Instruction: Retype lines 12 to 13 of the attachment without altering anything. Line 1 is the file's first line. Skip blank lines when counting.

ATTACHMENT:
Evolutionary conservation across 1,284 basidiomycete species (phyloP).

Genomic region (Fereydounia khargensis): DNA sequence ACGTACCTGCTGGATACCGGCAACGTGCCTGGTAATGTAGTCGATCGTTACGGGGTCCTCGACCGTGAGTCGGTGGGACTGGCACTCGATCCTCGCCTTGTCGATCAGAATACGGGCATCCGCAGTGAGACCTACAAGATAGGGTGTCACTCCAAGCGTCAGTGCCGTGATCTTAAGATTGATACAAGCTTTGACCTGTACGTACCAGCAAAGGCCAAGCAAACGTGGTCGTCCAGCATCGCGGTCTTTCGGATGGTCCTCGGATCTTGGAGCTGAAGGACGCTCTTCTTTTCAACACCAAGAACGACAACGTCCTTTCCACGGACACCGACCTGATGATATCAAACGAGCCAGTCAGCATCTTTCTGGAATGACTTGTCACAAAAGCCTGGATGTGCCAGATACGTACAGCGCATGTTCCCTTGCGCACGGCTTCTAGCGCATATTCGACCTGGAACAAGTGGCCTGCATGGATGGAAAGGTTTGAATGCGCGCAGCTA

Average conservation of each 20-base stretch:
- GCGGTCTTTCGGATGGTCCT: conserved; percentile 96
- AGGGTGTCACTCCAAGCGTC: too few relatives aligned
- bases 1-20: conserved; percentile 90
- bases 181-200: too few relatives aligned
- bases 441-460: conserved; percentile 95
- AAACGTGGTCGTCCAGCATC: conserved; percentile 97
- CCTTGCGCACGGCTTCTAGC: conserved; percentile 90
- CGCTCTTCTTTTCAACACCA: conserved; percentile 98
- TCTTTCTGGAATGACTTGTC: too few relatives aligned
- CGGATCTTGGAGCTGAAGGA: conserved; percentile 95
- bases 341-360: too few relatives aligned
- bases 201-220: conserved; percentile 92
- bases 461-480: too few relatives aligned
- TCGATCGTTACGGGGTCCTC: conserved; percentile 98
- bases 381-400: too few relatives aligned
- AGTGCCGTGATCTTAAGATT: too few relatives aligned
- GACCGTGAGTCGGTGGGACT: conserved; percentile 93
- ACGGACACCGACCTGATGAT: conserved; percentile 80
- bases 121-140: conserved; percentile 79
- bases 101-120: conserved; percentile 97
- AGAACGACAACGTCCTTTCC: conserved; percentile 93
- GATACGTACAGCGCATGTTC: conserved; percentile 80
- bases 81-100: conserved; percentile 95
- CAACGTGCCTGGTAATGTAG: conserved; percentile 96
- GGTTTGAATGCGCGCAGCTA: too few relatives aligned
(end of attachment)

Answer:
- TCTTTCTGGAATGACTTGTC: too few relatives aligned
- CGGATCTTGGAGCTGAAGGA: conserved; percentile 95